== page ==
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The Music Room

Other than making trunks for clothing, art and writing the house of Louis Vuitton has been known to make trunks for musical artists as well. Delicate musical instruments have been stored in these special order trunks. Violins, guitars and more have found a safe haven for travel with Louis Vuitton.

Louis Vuitton

 

Louis Vuitton Loves America

In 1893 Georges Vuitton made his first step into the U.S market when he attended the Chicago World’s Fair. While there he met John Wanamaker, owner of the first ever department stores. A few years later in 1898 Wanamaker put Louis Vuitton in his New York and Philadelphia stores. By the roaring 20’s Louis Vuitton had become the luxury luggage of choice for people all over the country.

Fast forward to 1997 to one of the most memorable Louis Vuitton eras which is when Marc Jacobs became Artistic Director. The designer guided the brand into the new millennium and held the position as Artistic Director for 16 years. During this time he made iconic collaborations with various artists including Yayoi Kusama who introduced her signature polka dot and Stephen Spouse who created graffiti inspired designs. Currently guiding the Louis Vuitton brand through each season is Nicolas Ghesquiere whose dressed celebrities like Taylor Swift and Nicole Kidman among others.

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Louis Vuitton

Louis Vuitton by Nicolas Ghesquiere worn by Riley Keogh at the 2014 Amfar Ceremony

 

Louis Vuitton

Louis Vuitton by Nicolas Ghesquiere 2017 worn by Ruth Negga for the Golden Globes

Louis Vuitton

Louis Vuitton by Nicolas Ghesquiere 2017 worn by Michelle Williams

Louis Vuitton

Nicolas Ghesquiere for Louis Vuitton worn by Taylor Swift at the 2016 Met Gala.

Louis Vuitton

Nicolas Ghesquiere for Louis Vuitton worn by Jennifer Connelly at the 2017 Met Ball.

 

Louis Vuitton

Louis Vuitton by Marc Jacobs and artist Stephen Spouse printed roses skirt.

Louis Vuitton

Louis Vuitton by Marc Jacobs, feather headpiece and mink short dress and graffiti legging.

 

 

 

 

 

 

 

 

 

 

 

 

 

Louis Vuitton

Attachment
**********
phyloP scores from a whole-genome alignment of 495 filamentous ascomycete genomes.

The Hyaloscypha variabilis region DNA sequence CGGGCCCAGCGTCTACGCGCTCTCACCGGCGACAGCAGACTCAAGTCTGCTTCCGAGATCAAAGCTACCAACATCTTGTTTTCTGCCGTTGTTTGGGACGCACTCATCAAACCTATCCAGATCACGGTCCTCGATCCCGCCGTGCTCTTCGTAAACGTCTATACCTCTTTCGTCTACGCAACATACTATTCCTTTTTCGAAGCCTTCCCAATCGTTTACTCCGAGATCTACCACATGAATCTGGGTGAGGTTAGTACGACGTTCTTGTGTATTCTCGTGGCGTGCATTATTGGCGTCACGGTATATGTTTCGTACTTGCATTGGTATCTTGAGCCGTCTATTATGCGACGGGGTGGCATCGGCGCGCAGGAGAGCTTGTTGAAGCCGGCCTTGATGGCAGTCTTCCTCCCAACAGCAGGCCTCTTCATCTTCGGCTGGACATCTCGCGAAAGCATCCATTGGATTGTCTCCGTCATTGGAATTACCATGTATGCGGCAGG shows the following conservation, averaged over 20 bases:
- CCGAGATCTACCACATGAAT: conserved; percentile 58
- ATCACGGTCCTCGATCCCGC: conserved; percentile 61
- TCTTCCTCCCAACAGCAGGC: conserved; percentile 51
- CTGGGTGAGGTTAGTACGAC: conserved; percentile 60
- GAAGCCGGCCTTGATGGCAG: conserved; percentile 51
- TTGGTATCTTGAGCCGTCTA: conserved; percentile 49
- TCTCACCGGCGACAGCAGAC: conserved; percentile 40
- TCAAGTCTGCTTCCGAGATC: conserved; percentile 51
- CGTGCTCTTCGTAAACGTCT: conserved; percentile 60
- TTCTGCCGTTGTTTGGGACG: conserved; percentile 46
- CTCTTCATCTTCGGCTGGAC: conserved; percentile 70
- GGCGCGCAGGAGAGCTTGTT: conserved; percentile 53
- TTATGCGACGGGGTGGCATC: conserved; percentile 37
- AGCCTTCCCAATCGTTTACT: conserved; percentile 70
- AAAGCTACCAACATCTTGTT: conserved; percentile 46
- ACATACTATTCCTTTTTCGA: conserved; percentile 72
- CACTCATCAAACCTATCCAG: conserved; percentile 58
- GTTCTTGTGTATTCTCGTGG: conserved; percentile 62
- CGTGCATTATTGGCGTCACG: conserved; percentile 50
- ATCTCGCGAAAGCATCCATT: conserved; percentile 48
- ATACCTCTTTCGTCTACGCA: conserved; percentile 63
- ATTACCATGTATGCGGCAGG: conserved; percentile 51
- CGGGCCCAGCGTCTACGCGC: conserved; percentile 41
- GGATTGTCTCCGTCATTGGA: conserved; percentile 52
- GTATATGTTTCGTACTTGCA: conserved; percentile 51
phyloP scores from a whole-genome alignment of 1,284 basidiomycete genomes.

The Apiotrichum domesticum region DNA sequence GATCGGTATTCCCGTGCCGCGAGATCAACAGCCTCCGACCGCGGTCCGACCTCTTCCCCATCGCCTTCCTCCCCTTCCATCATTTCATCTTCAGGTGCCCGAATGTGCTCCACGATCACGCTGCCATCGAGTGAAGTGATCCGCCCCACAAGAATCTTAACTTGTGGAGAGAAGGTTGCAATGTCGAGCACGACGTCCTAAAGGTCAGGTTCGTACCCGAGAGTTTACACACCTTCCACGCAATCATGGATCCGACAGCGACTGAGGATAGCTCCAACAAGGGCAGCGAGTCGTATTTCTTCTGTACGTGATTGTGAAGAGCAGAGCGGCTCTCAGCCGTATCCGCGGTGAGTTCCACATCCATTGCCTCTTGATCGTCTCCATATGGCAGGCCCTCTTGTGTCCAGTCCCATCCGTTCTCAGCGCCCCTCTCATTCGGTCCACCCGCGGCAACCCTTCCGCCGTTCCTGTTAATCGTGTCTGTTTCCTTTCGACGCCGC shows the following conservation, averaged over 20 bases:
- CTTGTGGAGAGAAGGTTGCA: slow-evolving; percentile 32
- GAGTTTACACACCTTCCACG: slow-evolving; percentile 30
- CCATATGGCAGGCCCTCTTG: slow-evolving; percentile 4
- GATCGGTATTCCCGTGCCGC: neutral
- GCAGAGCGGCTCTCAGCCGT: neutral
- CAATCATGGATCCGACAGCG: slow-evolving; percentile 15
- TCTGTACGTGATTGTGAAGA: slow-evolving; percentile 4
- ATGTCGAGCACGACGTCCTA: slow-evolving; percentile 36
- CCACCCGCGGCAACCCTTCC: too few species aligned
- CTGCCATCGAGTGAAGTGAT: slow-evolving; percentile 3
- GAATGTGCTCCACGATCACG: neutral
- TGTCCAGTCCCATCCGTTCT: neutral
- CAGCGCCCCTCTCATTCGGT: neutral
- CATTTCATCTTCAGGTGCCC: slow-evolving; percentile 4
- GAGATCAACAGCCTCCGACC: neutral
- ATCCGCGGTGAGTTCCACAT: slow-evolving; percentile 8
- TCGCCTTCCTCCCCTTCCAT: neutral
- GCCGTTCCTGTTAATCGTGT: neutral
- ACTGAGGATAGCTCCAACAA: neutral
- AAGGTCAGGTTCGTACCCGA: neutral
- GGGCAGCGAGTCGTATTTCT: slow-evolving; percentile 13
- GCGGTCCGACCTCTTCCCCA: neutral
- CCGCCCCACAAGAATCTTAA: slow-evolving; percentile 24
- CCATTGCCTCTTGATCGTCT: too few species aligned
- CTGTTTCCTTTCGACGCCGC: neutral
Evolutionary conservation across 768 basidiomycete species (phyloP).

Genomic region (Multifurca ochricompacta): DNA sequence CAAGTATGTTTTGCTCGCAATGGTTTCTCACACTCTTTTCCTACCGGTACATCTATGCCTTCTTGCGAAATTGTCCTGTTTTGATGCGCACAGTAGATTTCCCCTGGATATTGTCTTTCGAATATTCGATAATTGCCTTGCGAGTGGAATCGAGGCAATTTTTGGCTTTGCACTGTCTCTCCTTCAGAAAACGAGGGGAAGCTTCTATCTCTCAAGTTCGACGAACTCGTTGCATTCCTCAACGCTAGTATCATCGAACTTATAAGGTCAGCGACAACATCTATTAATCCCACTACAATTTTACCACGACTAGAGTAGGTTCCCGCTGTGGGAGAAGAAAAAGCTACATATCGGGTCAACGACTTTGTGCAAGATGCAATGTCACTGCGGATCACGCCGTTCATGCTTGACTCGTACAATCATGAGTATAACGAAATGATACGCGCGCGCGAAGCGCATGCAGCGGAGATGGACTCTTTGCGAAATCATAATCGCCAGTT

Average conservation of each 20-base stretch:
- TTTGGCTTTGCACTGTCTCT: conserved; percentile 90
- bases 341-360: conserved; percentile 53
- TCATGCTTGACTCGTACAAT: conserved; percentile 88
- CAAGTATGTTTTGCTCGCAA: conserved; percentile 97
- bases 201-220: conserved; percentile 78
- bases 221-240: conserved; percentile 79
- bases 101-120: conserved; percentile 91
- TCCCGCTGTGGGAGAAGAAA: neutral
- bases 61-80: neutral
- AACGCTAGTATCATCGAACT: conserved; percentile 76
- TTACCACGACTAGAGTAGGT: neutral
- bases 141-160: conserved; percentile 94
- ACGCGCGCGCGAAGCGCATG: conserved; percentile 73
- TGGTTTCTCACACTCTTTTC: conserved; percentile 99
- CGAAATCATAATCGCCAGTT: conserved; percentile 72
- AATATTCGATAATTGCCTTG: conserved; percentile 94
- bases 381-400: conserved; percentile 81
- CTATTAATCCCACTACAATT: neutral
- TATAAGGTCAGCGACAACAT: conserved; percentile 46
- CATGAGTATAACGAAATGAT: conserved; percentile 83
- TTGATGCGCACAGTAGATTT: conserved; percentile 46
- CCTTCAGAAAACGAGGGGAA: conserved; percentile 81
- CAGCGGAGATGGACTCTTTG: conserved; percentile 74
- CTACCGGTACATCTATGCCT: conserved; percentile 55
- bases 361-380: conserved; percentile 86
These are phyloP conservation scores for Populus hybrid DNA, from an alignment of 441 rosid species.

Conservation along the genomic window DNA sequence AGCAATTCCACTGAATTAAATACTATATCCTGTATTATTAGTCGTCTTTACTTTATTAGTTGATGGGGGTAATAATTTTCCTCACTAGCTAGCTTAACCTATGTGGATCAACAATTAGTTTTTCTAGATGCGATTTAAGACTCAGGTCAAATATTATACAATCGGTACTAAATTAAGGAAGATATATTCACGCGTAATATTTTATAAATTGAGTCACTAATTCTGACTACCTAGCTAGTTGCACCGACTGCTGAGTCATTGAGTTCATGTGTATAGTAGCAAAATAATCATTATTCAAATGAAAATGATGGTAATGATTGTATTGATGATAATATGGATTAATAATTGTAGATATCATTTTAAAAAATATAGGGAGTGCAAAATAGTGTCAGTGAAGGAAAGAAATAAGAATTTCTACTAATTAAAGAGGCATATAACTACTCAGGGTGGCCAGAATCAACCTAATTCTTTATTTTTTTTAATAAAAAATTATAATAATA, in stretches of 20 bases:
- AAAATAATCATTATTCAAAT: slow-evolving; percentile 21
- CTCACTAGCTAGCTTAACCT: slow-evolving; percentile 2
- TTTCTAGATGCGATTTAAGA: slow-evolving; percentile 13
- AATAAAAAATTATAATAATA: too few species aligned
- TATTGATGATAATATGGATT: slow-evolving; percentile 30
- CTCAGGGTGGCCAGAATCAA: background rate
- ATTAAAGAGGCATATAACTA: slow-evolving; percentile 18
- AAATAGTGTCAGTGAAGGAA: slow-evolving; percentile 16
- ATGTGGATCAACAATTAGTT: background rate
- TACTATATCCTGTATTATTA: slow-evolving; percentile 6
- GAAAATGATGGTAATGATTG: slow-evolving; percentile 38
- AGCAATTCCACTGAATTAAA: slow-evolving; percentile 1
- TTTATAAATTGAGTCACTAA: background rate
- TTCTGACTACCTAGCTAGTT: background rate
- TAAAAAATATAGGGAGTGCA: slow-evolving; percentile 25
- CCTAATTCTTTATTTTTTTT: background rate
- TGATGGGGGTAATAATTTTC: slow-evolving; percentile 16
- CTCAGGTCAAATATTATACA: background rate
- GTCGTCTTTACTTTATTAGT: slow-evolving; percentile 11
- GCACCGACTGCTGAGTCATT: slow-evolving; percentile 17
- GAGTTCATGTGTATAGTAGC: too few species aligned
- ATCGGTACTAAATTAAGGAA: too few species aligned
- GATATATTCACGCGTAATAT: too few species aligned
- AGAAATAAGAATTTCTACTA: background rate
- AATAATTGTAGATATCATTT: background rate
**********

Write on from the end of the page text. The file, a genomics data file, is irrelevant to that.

Marc Jacobs for Louis Vuitton. Worn by Madonna at the 2009 Met Ball.

 

I hope you get to see this amazing and encompassing exhibition. If you don’t I hope you’ve enjoyed my reviews. I learned so many interesting facts of a brand that I’ve worked for in the past, but had no idea of!

The Louis Vuitton Volez, Voguez, Voyagez exhibition will be on display at the New York Stock Exchange building on 86th Trinity Place in the financial district until January 7th 2018.

T.S.

fashion Fashion exhibit History Uncategorized

The Louis Vuitton Exhibition: Rooms 1-5

Louis Vuitton

 

The Louis Vuitton Volez, Voguez, Vayagez (Fly, Sail, Travel) exhibition has made its way around the globe. Originating in Paris, the brands birthplace the presentation has finally made its way to New York City after much anticipation. Both Paris and Tokyo viewers of the exhbition have given rave reviews of this immersive exhibition. And it is no wonder why when each room of the Louis Vuitton exhibition was curated to not only showcase the immersive Louis Vuitton history from past to present, but honor the city in which it is held. The original stock exchange building where the exhibition is housed is a New York City institution and is magnificent on its own. As you make you way into each room you are transported to the past, with each interiorly transformed to represent Louis Vuitton’s history. The exhibition has an accompanying app that gives you an interactive experience, so be sure to download that first!

 

History of Louis Vuitton the Man

At the age of 14 Louis Vuitton left his village in Eastern France on foot and made his way to Paris two years later. As a young man he apprenticed as a box maker and packer for the box manufacturer Romaine Marechal. By 1854 he founded the company of Louis Vuitton on rue Nerve-des-Capucines which became  one of Paris’s most famous shopping boulevards. His lightweight yet strong designs became a hit amongst high society. Louis is credited in perfecting the flat trunk, the first step towards modern luggage. By 1875 he created the wardrobe trunk which allowed the traveler to hang their clothes in the luggage. This invention skyrocketed the already booming company.